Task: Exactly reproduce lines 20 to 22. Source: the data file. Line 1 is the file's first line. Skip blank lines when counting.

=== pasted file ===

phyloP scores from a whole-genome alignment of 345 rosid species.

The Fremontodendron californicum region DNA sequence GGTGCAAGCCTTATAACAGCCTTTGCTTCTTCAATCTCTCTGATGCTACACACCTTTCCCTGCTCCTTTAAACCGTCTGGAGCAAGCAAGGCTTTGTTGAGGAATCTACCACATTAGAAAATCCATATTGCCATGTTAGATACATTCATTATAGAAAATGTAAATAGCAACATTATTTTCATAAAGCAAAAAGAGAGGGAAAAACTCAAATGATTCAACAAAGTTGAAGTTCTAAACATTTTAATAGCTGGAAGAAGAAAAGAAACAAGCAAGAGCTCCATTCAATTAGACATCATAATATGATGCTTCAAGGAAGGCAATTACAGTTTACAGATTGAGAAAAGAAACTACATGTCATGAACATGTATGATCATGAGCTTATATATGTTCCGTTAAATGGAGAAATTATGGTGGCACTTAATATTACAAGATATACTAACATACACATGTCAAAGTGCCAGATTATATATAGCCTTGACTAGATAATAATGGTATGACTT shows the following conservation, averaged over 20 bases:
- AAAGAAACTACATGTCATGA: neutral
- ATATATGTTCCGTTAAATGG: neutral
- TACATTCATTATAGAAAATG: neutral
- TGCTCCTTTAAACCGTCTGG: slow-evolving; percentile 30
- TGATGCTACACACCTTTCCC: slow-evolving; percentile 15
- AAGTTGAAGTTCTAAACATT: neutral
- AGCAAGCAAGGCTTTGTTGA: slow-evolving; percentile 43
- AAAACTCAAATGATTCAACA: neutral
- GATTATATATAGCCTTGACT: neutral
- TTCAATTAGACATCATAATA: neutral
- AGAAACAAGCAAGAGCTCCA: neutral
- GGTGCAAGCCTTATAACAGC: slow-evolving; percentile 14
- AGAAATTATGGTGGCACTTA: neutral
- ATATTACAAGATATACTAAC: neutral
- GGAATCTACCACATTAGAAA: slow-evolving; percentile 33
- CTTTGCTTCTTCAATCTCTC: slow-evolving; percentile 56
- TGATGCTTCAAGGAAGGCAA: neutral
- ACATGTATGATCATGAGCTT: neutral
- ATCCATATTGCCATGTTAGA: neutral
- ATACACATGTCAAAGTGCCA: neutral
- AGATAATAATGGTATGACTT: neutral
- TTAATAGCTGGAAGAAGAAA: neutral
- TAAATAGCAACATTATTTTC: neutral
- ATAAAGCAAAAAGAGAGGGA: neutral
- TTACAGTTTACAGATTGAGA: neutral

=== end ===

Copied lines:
- ACATGTATGATCATGAGCTT: neutral
- ATCCATATTGCCATGTTAGA: neutral
- ATACACATGTCAAAGTGCCA: neutral